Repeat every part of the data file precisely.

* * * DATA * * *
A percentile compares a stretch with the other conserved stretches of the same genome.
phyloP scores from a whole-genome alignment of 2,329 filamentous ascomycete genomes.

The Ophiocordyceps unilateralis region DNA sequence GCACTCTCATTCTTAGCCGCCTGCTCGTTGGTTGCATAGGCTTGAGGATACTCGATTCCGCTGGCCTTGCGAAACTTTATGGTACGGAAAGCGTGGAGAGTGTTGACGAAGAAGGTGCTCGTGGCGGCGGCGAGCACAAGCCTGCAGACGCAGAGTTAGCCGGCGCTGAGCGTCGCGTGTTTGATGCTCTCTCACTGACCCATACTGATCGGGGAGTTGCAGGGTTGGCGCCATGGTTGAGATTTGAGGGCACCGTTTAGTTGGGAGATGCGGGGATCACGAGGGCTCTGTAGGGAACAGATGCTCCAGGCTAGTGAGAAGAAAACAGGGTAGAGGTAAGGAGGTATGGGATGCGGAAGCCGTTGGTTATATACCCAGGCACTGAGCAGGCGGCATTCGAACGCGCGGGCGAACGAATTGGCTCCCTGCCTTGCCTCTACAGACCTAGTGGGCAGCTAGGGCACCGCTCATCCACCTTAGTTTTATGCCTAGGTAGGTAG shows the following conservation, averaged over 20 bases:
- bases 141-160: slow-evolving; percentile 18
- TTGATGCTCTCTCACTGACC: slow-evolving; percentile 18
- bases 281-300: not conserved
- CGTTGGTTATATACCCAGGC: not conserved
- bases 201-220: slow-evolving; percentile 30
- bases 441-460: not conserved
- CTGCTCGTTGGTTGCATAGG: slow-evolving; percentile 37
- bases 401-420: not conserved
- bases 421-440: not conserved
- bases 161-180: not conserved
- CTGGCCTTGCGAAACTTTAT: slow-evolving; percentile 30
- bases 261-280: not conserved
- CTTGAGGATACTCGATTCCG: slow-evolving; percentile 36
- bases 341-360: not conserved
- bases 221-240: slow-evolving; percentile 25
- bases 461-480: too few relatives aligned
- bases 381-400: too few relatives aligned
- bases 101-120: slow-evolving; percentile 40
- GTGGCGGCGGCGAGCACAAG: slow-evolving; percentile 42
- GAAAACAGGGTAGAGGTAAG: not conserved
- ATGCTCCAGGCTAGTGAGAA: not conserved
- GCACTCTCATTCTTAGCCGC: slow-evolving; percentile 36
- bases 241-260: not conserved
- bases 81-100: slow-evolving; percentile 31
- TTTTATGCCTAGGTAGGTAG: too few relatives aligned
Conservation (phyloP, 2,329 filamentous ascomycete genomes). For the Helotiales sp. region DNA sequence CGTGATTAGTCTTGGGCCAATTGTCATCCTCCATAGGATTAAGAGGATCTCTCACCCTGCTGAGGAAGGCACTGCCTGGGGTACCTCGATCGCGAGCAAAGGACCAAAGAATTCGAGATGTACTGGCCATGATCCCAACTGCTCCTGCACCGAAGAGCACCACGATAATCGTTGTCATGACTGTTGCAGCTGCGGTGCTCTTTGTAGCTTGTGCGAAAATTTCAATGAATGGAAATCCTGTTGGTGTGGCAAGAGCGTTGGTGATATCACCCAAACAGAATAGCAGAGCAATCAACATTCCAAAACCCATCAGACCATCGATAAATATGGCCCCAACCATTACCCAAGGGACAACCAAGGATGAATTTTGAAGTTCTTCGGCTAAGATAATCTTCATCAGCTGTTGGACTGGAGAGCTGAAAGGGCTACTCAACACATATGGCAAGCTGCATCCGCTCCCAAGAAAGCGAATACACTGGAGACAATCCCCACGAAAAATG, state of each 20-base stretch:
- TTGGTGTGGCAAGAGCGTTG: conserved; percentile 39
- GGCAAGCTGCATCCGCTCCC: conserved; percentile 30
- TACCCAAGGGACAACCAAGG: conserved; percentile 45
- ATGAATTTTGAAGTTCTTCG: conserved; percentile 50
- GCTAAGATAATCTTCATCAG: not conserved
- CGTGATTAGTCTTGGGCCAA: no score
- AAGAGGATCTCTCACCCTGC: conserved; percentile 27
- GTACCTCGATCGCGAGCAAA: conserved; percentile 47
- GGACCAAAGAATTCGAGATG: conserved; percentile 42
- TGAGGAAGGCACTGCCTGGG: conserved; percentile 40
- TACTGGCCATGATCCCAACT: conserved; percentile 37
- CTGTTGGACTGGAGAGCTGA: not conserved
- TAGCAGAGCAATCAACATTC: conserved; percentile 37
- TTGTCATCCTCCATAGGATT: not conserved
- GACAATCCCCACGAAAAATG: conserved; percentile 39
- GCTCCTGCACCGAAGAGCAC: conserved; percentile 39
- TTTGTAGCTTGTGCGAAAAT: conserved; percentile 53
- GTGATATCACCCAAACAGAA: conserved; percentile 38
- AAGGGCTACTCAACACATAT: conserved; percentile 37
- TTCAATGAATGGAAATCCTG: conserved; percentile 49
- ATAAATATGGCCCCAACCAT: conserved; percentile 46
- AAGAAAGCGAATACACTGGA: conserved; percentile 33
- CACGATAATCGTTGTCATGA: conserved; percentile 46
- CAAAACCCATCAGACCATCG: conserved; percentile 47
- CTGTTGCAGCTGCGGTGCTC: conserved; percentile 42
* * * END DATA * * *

A percentile compares a stretch with the other conserved stretches of the same genome.
phyloP scores from a whole-genome alignment of 2,329 filamentous ascomycete genomes.

The Ophiocordyceps unilateralis region DNA sequence GCACTCTCATTCTTAGCCGCCTGCTCGTTGGTTGCATAGGCTTGAGGATACTCGATTCCGCTGGCCTTGCGAAACTTTATGGTACGGAAAGCGTGGAGAGTGTTGACGAAGAAGGTGCTCGTGGCGGCGGCGAGCACAAGCCTGCAGACGCAGAGTTAGCCGGCGCTGAGCGTCGCGTGTTTGATGCTCTCTCACTGACCCATACTGATCGGGGAGTTGCAGGGTTGGCGCCATGGTTGAGATTTGAGGGCACCGTTTAGTTGGGAGATGCGGGGATCACGAGGGCTCTGTAGGGAACAGATGCTCCAGGCTAGTGAGAAGAAAACAGGGTAGAGGTAAGGAGGTATGGGATGCGGAAGCCGTTGGTTATATACCCAGGCACTGAGCAGGCGGCATTCGAACGCGCGGGCGAACGAATTGGCTCCCTGCCTTGCCTCTACAGACCTAGTGGGCAGCTAGGGCACCGCTCATCCACCTTAGTTTTATGCCTAGGTAGGTAG shows the following conservation, averaged over 20 bases:
- bases 141-160: slow-evolving; percentile 18
- TTGATGCTCTCTCACTGACC: slow-evolving; percentile 18
- bases 281-300: not conserved
- CGTTGGTTATATACCCAGGC: not conserved
- bases 201-220: slow-evolving; percentile 30
- bases 441-460: not conserved
- CTGCTCGTTGGTTGCATAGG: slow-evolving; percentile 37
- bases 401-420: not conserved
- bases 421-440: not conserved
- bases 161-180: not conserved
- CTGGCCTTGCGAAACTTTAT: slow-evolving; percentile 30
- bases 261-280: not conserved
- CTTGAGGATACTCGATTCCG: slow-evolving; percentile 36
- bases 341-360: not conserved
- bases 221-240: slow-evolving; percentile 25
- bases 461-480: too few relatives aligned
- bases 381-400: too few relatives aligned
- bases 101-120: slow-evolving; percentile 40
- GTGGCGGCGGCGAGCACAAG: slow-evolving; percentile 42
- GAAAACAGGGTAGAGGTAAG: not conserved
- ATGCTCCAGGCTAGTGAGAA: not conserved
- GCACTCTCATTCTTAGCCGC: slow-evolving; percentile 36
- bases 241-260: not conserved
- bases 81-100: slow-evolving; percentile 31
- TTTTATGCCTAGGTAGGTAG: too few relatives aligned
Conservation (phyloP, 2,329 filamentous ascomycete genomes). For the Helotiales sp. region DNA sequence CGTGATTAGTCTTGGGCCAATTGTCATCCTCCATAGGATTAAGAGGATCTCTCACCCTGCTGAGGAAGGCACTGCCTGGGGTACCTCGATCGCGAGCAAAGGACCAAAGAATTCGAGATGTACTGGCCATGATCCCAACTGCTCCTGCACCGAAGAGCACCACGATAATCGTTGTCATGACTGTTGCAGCTGCGGTGCTCTTTGTAGCTTGTGCGAAAATTTCAATGAATGGAAATCCTGTTGGTGTGGCAAGAGCGTTGGTGATATCACCCAAACAGAATAGCAGAGCAATCAACATTCCAAAACCCATCAGACCATCGATAAATATGGCCCCAACCATTACCCAAGGGACAACCAAGGATGAATTTTGAAGTTCTTCGGCTAAGATAATCTTCATCAGCTGTTGGACTGGAGAGCTGAAAGGGCTACTCAACACATATGGCAAGCTGCATCCGCTCCCAAGAAAGCGAATACACTGGAGACAATCCCCACGAAAAATG, state of each 20-base stretch:
- TTGGTGTGGCAAGAGCGTTG: conserved; percentile 39
- GGCAAGCTGCATCCGCTCCC: conserved; percentile 30
- TACCCAAGGGACAACCAAGG: conserved; percentile 45
- ATGAATTTTGAAGTTCTTCG: conserved; percentile 50
- GCTAAGATAATCTTCATCAG: not conserved
- CGTGATTAGTCTTGGGCCAA: no score
- AAGAGGATCTCTCACCCTGC: conserved; percentile 27
- GTACCTCGATCGCGAGCAAA: conserved; percentile 47
- GGACCAAAGAATTCGAGATG: conserved; percentile 42
- TGAGGAAGGCACTGCCTGGG: conserved; percentile 40
- TACTGGCCATGATCCCAACT: conserved; percentile 37
- CTGTTGGACTGGAGAGCTGA: not conserved
- TAGCAGAGCAATCAACATTC: conserved; percentile 37
- TTGTCATCCTCCATAGGATT: not conserved
- GACAATCCCCACGAAAAATG: conserved; percentile 39
- GCTCCTGCACCGAAGAGCAC: conserved; percentile 39
- TTTGTAGCTTGTGCGAAAAT: conserved; percentile 53
- GTGATATCACCCAAACAGAA: conserved; percentile 38
- AAGGGCTACTCAACACATAT: conserved; percentile 37
- TTCAATGAATGGAAATCCTG: conserved; percentile 49
- ATAAATATGGCCCCAACCAT: conserved; percentile 46
- AAGAAAGCGAATACACTGGA: conserved; percentile 33
- CACGATAATCGTTGTCATGA: conserved; percentile 46
- CAAAACCCATCAGACCATCG: conserved; percentile 47
- CTGTTGCAGCTGCGGTGCTC: conserved; percentile 42